Clay soil can be challenging in the garden but there are actually some vegetables that can tolerate—or even benefit from—these growing conditions. From broccoli to potatoes, your favourites might just be on the list.
This list from the book High Value Veggies by Mel Bartholomew is provided by Cool Springs Press.
10 Best Vegetables for Clay Soils
Shallow-rooted vegetables can tolerate—and may even benefit from the stability of—heavy clays.
Other root crops, like daikon radishes and potatoes, help to break up a heavy clay soil.
Heavy clay soils are slow to warm, so planting early spring crops may not be possible.
This list comes from the book, High Value Veggies by Mel Bartholomew, author of the popular Square Foot Gardening series.
- Broccoli is moisture-loving plant so never let the soil entirely dry out.
- If you are careful at harvest time to preserve as many leaves as possible, stems and small heads will grow that produce a second harvest.
- Get extra value from your Brussels sprouts harvest by cleaning and cooking the leaves as well as the sprouts.
- Don’t worry about light frosts: they can enhance the flavor.
3Cabbage (red and green)
- Green cabbage is traditionally used for cole-slaw and soups.
- Red Express is a highly recommended red variety known for its vitamin C and A content.
4Cabbage (Napa and savoy)
- Napa cabbage also goes by the name Chinese cabbage.
- Savoy is a cabbage with leaves somewhat similar to romaine lettuce.
- Cauliflower does best in nutrient-rich soil so be sure to add compost or another fertilizer like fish emulsion on a regular basis.
- Kale is another cool weather vegetable that sweetens with a touch of frost.
7Bean (Bush or Pole)
- Pick beans when they are full-size and ripe but do not let them get so big that they look about to burst.
- Harvest carefully to allow the plant to continue producing more beans.
- Snap and snow peas do best with trellis even if they say they are no-trellis varieties.
- Pea pods can be harvested at any time: the whole thing is delicious.
- There are so many more types of potatoes than we will ever find in stores.
- Start with certified, disease-free seed potatoes to give yours a good start.
- Daikon is a winter radish that takes approximately 70 days to mature.
- Look for white, purple, red, and green varieties.
High Value Veggies by Mel Bartholomew
It doesn’t matter where you garden—in a community plot, in containers, in raised beds, or straw bales, or in a Square Foot Garden—deciding which edibles to plant is perhaps the biggest factor in whether or not your garden succeeds. While success means many things to many gardeners, there’s no getting around the issue of cost versus payback.
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Does it make sense to spend $5 and use up three feet of garden space to grow one cabbage when you can buy a beautiful one at the farmer’s market for $2?
The book, High-Value Veggies, evaluates 59 of the most common home garden vegetables to determine which edible crops give you the biggest bang for your buck.
If clay is your struggle, the veggies listed above may be suited to your growing conditions.
Garden Soil 101
Soil | The foundation of your garden. Know what you’ve got and provide only what it needs.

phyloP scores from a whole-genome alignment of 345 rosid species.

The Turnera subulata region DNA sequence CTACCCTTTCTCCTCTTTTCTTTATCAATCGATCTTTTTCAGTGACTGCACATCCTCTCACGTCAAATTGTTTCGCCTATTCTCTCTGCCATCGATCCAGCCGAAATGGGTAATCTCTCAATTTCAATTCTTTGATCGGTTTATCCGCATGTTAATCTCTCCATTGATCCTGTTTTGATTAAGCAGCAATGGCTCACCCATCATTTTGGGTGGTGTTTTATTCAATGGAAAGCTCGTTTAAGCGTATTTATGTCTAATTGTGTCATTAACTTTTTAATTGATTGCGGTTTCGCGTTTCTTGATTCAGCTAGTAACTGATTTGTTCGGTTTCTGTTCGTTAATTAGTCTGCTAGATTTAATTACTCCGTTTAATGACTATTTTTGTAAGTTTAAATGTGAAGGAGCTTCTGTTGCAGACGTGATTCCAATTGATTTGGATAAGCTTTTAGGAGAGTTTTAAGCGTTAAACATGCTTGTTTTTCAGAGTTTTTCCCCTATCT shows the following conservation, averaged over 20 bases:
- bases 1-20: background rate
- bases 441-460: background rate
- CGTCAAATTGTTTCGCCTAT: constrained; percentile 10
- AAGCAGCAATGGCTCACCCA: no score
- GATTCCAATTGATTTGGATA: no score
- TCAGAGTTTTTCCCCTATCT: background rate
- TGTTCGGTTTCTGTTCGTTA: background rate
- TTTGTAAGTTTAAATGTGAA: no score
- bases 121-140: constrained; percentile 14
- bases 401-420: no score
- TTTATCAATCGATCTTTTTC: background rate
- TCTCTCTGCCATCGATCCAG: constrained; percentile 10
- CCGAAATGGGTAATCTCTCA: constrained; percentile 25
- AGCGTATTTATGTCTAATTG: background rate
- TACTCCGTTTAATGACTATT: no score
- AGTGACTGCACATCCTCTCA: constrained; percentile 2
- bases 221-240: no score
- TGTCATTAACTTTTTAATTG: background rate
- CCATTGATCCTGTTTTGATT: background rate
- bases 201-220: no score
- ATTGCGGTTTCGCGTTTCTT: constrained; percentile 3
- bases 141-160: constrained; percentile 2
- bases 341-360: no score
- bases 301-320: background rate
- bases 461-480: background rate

• Mulch | Add 2-inches of organic matter to protect soil, retain moisture, and gradually fertilize your soil.
• Leaves | Finely chopped fall leaves make excellent mulch.
• Compost: Decomposed organic matter providing nutrients for the garden.
• Potting Mix | Contains no soil: designed to optimize plant growth in pots.
• Seed Starting Mix | A lightweight potting mix for sowing seeds in containers.
• Soil pH | Knowing your level (which may vary) is informational, not a call to action. Most soils fall in the range of 5 to 8 and accommodate a wide range of plants.
The Heartbreaking (and Shovel-breaking) Challenge of Clay Soil
My first garden was one giant mound of clay. I’m not talking the clay-like soil that many gardeners have, but pure, ready-for-the-pottery-studio, dense, unforgiving, relentless, clay.
The problem was, when you’re starting out as a gardener, it’s very hard to know when the challenges are caused by your own lack of knowledge or the conditions themselves.
Related: 10 Vegetables to Grow in Sandy Soil
I spent the first few years assuming I was the problem rather than the unaccommodating evils of a pit of clay.
I tried everything short of frantic dances to entice the gods of soil quality, but, after splitting a few shovel handles in half just trying to dig holes, it gradually dawned on me that my clay situation was unsual.
My daughter making a pottery tea set from our garden soil was the final tipping point. Doh!
That’s when I finally installed raised beds which I now believe are the answer to just about any garden question. Okay, not really, but they sure provide a great work-around for soil problems.
In hindsight, I don’t want to think of how many years I wasted trying to change the nature of that soil. And don’t even suggest double-digging! No amount of double-digging, amendments, pleading, begging, or bartering is going to alter tonnes and tonnes of clay. It will always return and win.
If you can actually get a shovel in, you may have some hope. My garden rarely allowed such a luxury.
Today we live on a property that is pure sand. Not sandy, or sand-like, or sand-ish soil. Nope! Beach sand. Without the lakefront view. So sandy, in fact, that after 5 years of gardening here I am yet to find a worm or a stone in any of it.
And so the story continues.
If you have great gardening soil, consider it rare and lucky.
And there you go. If you’re going to plant in clay, pick the veggies that give you a fighting chance.
~Melissa the Empress of Dirt ♛